Healing Employment – INTERVIEWING Reality Check
Installment four in an eight-part series, “Employment is Broken”, by Kim Shepherd, CEO, and Jeff Bloch, CMO, Decision Toolbox
In the employment process, the third critical stage of engagement is INTERVIEWING. Once you’ve successfully attracted a quality applicant pool, then suited and sifted your way through to select your top candidates, how do you effectively spend your time with the most promising talent?
The best way to enter into the interviewing process is to engage your brain in a fool-proof process, and NOT get caught up in “interviewing illusions”. Today’s interviewing illusions include:
- It is a candidate-rich environment, so hiring managers are in the driver’s seat
- Unemployed candidates are not top talent
- Comparative shopping is a good practice
Let’s burst these illusions right here and now. Yes, it is a candidate-rich environment. However, starting in late 2009, many an organization cut 20% of their workforce – talent with the highest salaries were cut – lots of top talent was added to the applicant pool. This point also pokes a hole in the illusion that unemployed candidates are not top talent. Finally, the notion that hiring authorities are in the driver’s seat and have the luxury of comparative shopping with top talent is a bust. If you’re interviewing a talented professional, they likely have at least two other opportunities in the mix, so you likely DO NOT have the luxury of time in your decision making. A bird in hand truly is worth two in the bush.
Effective Interviewing Strategies
A challenging economy does not change the hiring dynamic. If you attract, select and interview a promising candidate, do not shoot yourself in the foot by making the assumption that you don’t need to suit that talent and move quickly. If you find a promising candidate, your job is to make him or her feel that you are the employer of choice, and your opening is the opportunity of choice.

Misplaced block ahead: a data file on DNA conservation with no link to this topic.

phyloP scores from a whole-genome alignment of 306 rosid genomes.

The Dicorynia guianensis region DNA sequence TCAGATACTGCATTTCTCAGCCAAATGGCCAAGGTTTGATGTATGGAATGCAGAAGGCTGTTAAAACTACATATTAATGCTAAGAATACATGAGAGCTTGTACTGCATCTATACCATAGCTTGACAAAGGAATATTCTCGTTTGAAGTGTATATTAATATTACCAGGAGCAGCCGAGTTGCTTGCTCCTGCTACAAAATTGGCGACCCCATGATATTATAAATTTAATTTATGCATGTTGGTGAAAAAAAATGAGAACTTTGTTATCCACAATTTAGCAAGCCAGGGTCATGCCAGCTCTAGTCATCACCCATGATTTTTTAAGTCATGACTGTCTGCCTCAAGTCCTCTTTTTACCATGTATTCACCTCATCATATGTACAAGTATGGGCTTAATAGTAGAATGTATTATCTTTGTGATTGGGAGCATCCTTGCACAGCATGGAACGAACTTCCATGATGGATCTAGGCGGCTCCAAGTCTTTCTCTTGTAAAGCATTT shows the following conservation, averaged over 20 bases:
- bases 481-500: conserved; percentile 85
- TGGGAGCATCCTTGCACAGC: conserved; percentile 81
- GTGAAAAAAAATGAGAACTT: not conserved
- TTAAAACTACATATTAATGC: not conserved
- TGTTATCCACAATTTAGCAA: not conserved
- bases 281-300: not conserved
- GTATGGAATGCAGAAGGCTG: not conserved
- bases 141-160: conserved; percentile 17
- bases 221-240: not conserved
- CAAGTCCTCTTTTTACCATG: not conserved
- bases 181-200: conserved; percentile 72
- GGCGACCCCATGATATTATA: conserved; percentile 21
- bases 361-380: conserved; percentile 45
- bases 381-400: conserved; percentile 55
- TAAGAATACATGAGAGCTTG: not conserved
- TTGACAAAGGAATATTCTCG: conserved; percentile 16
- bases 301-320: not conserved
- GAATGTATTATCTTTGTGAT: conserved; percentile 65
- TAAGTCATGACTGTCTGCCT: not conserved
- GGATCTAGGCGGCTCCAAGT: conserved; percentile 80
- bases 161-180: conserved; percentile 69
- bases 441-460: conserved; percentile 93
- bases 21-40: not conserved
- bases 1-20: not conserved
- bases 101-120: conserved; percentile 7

The typical hiring manager of today works like this: interviews three candidates, one on Monday, the others on Tuesday and Thursday, then thinks about it on Friday and vows to make a decision over the weekend (which never happens). Later the following week, he/she finally gets back to the promising candidate they interviewed the previous Monday and that person is long gone, OR their interest in that company and their opportunity has dwindled significantly. The hiring manager failed to sell himself and his company as the employer of choice. To use another bird idiom, the early bird really does catch the talented worm.
You don’t want to be the typical hiring manager, so rework the typical process:
- Research – prior to interviews, pull up the candidates on LinkedIn to find out more about them and work what you know about them into the interview – it’s personal and they will feel you are genuinely interested in them. They will likely leave wanting to work for you.
- Be ahead of the pack – interview all three candidates on the same day and send a text message that very afternoon to your top candidate(s) asking them back for a second time to interview you as soon as possible. You have positioned yourself as the employer of choice.
- Communication – as a rule, the hierarchy of candidate communication is: snail mail is trumped by a phone call, a phone call is trumped by email, and email is trumped by a text message.
- Add one or two creative interview questions to your mix that are playful, yet can also elicit real insight, such as “What do you want to be when you grow up?”
When interviewing applicants for your job opportunities, remember to be humble. An interview really is a two-way street. Sit at a table next to the person rather than across your desk, and if you like them, invite them back to interview you, follow up immediately, and most importantly, don’t forget that the talented candidate is always holding the cards.
Check back for our next installment in the “Employment is Broken” series, where we’ll delve into the murky depths of HIRING.